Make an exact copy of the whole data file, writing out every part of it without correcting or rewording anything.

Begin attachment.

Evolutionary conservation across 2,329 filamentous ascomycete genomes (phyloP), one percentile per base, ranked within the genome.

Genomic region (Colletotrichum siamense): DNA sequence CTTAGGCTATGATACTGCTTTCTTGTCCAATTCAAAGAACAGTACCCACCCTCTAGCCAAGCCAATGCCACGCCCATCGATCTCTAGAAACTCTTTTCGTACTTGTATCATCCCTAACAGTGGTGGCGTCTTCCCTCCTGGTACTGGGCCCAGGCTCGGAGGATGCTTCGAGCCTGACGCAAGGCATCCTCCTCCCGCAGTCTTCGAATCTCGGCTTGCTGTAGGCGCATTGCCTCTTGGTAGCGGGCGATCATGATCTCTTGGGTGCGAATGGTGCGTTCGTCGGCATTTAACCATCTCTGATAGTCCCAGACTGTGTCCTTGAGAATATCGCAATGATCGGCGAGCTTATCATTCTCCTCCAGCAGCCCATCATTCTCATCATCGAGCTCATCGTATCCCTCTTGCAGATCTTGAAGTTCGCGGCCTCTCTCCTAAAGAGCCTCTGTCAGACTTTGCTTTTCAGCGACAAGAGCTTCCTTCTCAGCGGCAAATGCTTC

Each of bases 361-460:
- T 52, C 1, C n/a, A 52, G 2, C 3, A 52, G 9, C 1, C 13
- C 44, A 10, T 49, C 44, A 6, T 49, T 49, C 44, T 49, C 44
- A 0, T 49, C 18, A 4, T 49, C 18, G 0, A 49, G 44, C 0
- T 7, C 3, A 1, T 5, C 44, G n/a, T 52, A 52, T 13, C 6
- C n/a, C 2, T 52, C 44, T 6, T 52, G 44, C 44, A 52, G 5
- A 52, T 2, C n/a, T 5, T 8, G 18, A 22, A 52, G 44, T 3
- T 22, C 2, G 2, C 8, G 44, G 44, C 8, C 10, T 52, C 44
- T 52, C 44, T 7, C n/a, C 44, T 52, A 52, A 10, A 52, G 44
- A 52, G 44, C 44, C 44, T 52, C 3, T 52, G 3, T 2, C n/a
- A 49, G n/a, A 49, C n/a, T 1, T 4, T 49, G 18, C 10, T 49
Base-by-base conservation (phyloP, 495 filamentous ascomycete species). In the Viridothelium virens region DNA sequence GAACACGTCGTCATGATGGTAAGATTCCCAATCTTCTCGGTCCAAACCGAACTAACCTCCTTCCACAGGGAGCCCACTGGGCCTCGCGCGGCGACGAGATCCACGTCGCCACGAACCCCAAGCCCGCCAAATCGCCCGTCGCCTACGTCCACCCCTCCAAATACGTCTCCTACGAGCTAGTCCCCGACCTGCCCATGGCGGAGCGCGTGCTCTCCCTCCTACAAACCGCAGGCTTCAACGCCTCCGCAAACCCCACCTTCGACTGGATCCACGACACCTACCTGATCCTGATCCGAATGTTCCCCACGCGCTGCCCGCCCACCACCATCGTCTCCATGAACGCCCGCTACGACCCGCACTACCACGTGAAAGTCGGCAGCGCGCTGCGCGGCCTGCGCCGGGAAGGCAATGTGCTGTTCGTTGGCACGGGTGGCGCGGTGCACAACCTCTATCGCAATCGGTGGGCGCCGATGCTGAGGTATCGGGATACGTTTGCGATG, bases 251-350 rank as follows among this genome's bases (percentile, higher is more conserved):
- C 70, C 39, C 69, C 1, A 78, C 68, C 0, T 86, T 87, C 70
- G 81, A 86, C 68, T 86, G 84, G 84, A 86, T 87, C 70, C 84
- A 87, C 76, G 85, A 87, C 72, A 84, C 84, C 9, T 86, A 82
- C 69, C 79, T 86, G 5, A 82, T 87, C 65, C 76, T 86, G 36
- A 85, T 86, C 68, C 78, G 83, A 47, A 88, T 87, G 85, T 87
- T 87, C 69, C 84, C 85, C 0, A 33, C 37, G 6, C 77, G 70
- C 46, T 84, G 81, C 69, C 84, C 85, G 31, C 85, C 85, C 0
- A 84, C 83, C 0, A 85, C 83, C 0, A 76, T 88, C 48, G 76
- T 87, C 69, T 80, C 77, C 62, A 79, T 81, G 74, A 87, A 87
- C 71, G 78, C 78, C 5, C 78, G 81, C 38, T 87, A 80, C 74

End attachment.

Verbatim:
Evolutionary conservation across 2,329 filamentous ascomycete genomes (phyloP), one percentile per base, ranked within the genome.

Genomic region (Colletotrichum siamense): DNA sequence CTTAGGCTATGATACTGCTTTCTTGTCCAATTCAAAGAACAGTACCCACCCTCTAGCCAAGCCAATGCCACGCCCATCGATCTCTAGAAACTCTTTTCGTACTTGTATCATCCCTAACAGTGGTGGCGTCTTCCCTCCTGGTACTGGGCCCAGGCTCGGAGGATGCTTCGAGCCTGACGCAAGGCATCCTCCTCCCGCAGTCTTCGAATCTCGGCTTGCTGTAGGCGCATTGCCTCTTGGTAGCGGGCGATCATGATCTCTTGGGTGCGAATGGTGCGTTCGTCGGCATTTAACCATCTCTGATAGTCCCAGACTGTGTCCTTGAGAATATCGCAATGATCGGCGAGCTTATCATTCTCCTCCAGCAGCCCATCATTCTCATCATCGAGCTCATCGTATCCCTCTTGCAGATCTTGAAGTTCGCGGCCTCTCTCCTAAAGAGCCTCTGTCAGACTTTGCTTTTCAGCGACAAGAGCTTCCTTCTCAGCGGCAAATGCTTC

Each of bases 361-460:
- T 52, C 1, C n/a, A 52, G 2, C 3, A 52, G 9, C 1, C 13
- C 44, A 10, T 49, C 44, A 6, T 49, T 49, C 44, T 49, C 44
- A 0, T 49, C 18, A 4, T 49, C 18, G 0, A 49, G 44, C 0
- T 7, C 3, A 1, T 5, C 44, G n/a, T 52, A 52, T 13, C 6
- C n/a, C 2, T 52, C 44, T 6, T 52, G 44, C 44, A 52, G 5
- A 52, T 2, C n/a, T 5, T 8, G 18, A 22, A 52, G 44, T 3
- T 22, C 2, G 2, C 8, G 44, G 44, C 8, C 10, T 52, C 44
- T 52, C 44, T 7, C n/a, C 44, T 52, A 52, A 10, A 52, G 44
- A 52, G 44, C 44, C 44, T 52, C 3, T 52, G 3, T 2, C n/a
- A 49, G n/a, A 49, C n/a, T 1, T 4, T 49, G 18, C 10, T 49
Base-by-base conservation (phyloP, 495 filamentous ascomycete species). In the Viridothelium virens region DNA sequence GAACACGTCGTCATGATGGTAAGATTCCCAATCTTCTCGGTCCAAACCGAACTAACCTCCTTCCACAGGGAGCCCACTGGGCCTCGCGCGGCGACGAGATCCACGTCGCCACGAACCCCAAGCCCGCCAAATCGCCCGTCGCCTACGTCCACCCCTCCAAATACGTCTCCTACGAGCTAGTCCCCGACCTGCCCATGGCGGAGCGCGTGCTCTCCCTCCTACAAACCGCAGGCTTCAACGCCTCCGCAAACCCCACCTTCGACTGGATCCACGACACCTACCTGATCCTGATCCGAATGTTCCCCACGCGCTGCCCGCCCACCACCATCGTCTCCATGAACGCCCGCTACGACCCGCACTACCACGTGAAAGTCGGCAGCGCGCTGCGCGGCCTGCGCCGGGAAGGCAATGTGCTGTTCGTTGGCACGGGTGGCGCGGTGCACAACCTCTATCGCAATCGGTGGGCGCCGATGCTGAGGTATCGGGATACGTTTGCGATG, bases 251-350 rank as follows among this genome's bases (percentile, higher is more conserved):
- C 70, C 39, C 69, C 1, A 78, C 68, C 0, T 86, T 87, C 70
- G 81, A 86, C 68, T 86, G 84, G 84, A 86, T 87, C 70, C 84
- A 87, C 76, G 85, A 87, C 72, A 84, C 84, C 9, T 86, A 82
- C 69, C 79, T 86, G 5, A 82, T 87, C 65, C 76, T 86, G 36
- A 85, T 86, C 68, C 78, G 83, A 47, A 88, T 87, G 85, T 87
- T 87, C 69, C 84, C 85, C 0, A 33, C 37, G 6, C 77, G 70
- C 46, T 84, G 81, C 69, C 84, C 85, G 31, C 85, C 85, C 0
- A 84, C 83, C 0, A 85, C 83, C 0, A 76, T 88, C 48, G 76
- T 87, C 69, T 80, C 77, C 62, A 79, T 81, G 74, A 87, A 87
- C 71, G 78, C 78, C 5, C 78, G 81, C 38, T 87, A 80, C 74